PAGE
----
Hussein Ibish argues that Palestinians are right to demand a definition of the West Bank and Gaza from the Israeli government:
Palestinians are insisting that Israel cannot continue to treat the territories occupied in 1967 in a selective manner, regarding settlers and settlements as unambiguously “Israeli” but the Palestinian population as fundamentally alien and outside Israel. The new Palestinian strategies are pressing the uncomfortable but unavoidable question: are these territories part of Israel, or not?
Throughout its policies in the occupied territories, Israel picks and chooses according to its convenience, maintaining an untenable ambiguity regarding the legal and political status of the territory and its residents. This ambiguity begins with the legal and political status of the population of the territories. While Israeli settlers live under Israeli civil law and with all the rights and responsibilities of citizenship, Palestinians live under Israeli civil and military administration with a very different set of laws and without the rights or responsibilities of citizenship. This structure based on dual registers of reality in the same space extends throughout the entire system of the occupation.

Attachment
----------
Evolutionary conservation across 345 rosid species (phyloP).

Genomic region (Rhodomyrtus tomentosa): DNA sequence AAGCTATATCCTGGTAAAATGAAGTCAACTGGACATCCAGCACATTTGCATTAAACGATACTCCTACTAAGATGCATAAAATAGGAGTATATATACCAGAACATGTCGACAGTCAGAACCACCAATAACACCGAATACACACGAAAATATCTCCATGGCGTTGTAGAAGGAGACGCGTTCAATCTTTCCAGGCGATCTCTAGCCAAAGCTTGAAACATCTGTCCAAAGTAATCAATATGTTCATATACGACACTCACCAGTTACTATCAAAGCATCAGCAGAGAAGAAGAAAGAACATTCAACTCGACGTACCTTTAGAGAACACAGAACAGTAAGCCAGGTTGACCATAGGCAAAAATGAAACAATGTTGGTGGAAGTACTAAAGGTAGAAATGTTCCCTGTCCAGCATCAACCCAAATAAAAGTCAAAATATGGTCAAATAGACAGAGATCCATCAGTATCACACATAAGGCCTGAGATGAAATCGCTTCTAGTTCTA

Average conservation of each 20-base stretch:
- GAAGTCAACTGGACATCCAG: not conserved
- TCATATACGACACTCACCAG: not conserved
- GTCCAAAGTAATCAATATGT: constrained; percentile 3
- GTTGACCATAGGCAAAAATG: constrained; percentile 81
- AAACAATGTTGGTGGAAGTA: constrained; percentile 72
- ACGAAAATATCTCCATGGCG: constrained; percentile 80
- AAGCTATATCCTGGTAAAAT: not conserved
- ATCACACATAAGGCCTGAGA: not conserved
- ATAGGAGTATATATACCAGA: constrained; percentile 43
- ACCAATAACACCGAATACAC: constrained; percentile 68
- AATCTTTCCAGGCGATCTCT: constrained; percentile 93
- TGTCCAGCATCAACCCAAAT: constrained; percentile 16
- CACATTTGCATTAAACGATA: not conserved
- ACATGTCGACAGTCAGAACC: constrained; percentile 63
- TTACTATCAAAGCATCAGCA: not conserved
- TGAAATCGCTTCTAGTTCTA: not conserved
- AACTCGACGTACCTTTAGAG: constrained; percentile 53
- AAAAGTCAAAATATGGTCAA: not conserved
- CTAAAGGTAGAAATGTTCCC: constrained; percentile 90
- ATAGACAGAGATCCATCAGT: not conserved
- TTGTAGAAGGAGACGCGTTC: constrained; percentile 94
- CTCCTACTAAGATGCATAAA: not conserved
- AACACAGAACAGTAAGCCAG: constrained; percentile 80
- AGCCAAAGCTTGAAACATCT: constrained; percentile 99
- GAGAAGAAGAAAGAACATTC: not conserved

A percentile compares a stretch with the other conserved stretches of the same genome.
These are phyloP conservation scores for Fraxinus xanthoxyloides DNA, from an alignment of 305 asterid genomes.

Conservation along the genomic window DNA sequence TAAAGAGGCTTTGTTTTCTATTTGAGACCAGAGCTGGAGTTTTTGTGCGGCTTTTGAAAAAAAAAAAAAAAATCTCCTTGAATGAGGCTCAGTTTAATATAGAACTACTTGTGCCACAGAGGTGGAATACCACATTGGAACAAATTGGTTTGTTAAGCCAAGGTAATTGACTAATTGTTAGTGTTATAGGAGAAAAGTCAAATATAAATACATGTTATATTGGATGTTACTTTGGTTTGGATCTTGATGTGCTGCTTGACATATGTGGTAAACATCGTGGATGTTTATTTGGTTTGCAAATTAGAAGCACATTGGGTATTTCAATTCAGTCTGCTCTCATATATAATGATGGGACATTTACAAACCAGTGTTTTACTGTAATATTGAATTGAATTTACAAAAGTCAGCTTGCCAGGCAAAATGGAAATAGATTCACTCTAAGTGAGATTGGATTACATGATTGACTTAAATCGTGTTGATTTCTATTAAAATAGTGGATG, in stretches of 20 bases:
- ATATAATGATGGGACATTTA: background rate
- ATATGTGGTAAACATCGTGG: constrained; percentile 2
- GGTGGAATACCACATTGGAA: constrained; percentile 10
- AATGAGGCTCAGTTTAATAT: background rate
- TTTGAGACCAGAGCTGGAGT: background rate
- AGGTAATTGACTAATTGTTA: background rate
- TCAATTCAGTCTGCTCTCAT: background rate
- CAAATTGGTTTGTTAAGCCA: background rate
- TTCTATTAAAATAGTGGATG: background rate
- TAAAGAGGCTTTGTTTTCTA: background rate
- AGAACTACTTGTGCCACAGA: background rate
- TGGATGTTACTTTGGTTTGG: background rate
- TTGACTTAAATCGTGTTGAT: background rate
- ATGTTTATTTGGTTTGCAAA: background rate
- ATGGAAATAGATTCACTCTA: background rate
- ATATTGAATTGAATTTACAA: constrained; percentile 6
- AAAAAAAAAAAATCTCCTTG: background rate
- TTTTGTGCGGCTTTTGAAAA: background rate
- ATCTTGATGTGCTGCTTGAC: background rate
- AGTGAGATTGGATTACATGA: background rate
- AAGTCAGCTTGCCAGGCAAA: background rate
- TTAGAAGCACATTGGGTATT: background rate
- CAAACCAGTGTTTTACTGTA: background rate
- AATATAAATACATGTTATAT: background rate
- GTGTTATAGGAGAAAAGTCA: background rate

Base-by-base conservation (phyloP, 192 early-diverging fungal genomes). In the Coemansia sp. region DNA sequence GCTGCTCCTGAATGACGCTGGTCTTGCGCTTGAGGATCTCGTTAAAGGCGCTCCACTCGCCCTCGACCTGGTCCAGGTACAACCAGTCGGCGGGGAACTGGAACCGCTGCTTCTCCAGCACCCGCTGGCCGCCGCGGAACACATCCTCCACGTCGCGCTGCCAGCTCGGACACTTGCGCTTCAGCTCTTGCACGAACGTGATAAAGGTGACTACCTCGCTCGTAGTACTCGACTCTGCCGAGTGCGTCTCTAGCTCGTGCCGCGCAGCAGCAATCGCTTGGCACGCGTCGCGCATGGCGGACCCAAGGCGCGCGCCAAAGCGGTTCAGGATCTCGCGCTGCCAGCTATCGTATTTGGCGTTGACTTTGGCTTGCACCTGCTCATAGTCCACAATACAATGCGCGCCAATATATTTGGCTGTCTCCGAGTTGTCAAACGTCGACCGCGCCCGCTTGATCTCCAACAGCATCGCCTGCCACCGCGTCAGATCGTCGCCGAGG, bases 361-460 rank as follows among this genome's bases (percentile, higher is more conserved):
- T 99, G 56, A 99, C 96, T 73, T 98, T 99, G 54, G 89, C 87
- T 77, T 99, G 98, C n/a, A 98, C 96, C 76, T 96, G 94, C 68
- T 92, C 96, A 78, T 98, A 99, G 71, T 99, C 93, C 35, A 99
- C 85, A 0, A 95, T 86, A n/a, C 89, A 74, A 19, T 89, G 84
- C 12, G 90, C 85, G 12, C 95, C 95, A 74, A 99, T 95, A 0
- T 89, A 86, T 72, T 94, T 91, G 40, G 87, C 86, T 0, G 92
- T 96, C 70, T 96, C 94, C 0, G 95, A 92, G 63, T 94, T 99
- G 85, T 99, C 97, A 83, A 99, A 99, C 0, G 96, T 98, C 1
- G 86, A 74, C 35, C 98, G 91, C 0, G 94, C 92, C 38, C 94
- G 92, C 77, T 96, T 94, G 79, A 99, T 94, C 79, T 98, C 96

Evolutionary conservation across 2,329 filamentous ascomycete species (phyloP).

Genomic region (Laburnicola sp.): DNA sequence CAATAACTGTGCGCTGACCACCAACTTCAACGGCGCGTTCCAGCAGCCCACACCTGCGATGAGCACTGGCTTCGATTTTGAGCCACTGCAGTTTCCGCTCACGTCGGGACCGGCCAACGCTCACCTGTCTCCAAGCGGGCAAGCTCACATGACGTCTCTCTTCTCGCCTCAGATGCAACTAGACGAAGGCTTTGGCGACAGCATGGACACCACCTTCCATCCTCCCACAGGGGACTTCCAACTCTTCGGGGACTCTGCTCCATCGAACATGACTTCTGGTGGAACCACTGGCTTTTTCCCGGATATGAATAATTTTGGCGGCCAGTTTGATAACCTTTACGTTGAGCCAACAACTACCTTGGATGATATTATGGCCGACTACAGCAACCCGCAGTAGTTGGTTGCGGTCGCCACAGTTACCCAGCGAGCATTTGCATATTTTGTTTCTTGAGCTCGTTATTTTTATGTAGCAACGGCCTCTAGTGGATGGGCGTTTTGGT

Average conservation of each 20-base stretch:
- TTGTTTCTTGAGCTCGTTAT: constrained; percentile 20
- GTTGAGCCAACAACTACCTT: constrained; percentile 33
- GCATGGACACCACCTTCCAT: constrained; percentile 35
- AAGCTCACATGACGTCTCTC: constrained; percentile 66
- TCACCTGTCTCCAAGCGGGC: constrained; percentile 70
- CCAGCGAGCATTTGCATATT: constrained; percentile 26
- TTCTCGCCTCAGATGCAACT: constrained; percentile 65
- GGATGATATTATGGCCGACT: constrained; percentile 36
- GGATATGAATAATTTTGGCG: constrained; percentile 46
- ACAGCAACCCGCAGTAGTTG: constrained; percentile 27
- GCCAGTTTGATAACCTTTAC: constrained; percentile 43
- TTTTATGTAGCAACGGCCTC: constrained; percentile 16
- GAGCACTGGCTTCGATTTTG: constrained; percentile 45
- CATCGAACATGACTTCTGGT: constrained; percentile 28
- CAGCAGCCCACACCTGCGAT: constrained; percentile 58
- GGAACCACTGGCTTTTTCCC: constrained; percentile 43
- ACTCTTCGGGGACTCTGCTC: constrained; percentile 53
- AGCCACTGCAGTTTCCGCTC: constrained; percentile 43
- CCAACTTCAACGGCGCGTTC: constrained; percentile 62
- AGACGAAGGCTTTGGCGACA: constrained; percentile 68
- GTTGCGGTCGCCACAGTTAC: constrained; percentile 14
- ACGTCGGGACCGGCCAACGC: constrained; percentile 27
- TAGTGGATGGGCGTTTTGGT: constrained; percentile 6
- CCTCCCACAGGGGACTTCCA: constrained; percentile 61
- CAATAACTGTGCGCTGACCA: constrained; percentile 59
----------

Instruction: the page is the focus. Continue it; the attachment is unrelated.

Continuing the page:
The recent flap over Israel’s OECD membership is an excellent case in point. Israelis were outraged that Palestinians would object to Israel’s attempt to join the organisation, but the Palestinians were making an important point: Israel includes the prosperous, heavily subsidised, settlement economy in all of the “national” economic statistics it submitted for OECD membership, but excludes all aspects of the Palestinian economy that struggles under occupation. It’s not just a question of veracity of Israel’s figures. It is a demand to know on what basis Israel can consider the settlements part of the “Israeli” economy but surrounding Palestinian villages not.
Clarity is also the ultimate aim of the boycott of settlement goods recently launched by the Palestinian Authority. The boycott serves many purposes, including bolstering the Palestinian economy and harnessing Palestinian spending power in developing its own society.
It’s encouraging that the Palestinian Authority is using political and economic means to pursue statehood, in contrast to Hamas’ violence. I read a few articles about the boycott here (the link provided by Ibish), here and here (the last two links are from the first article). It reminded me of the boycotts used by American colonists in the early days of the American-British disputes after the French and Indian War.
I’d encourage you to read all of Ibish’s short article. It seems like he raises some good points.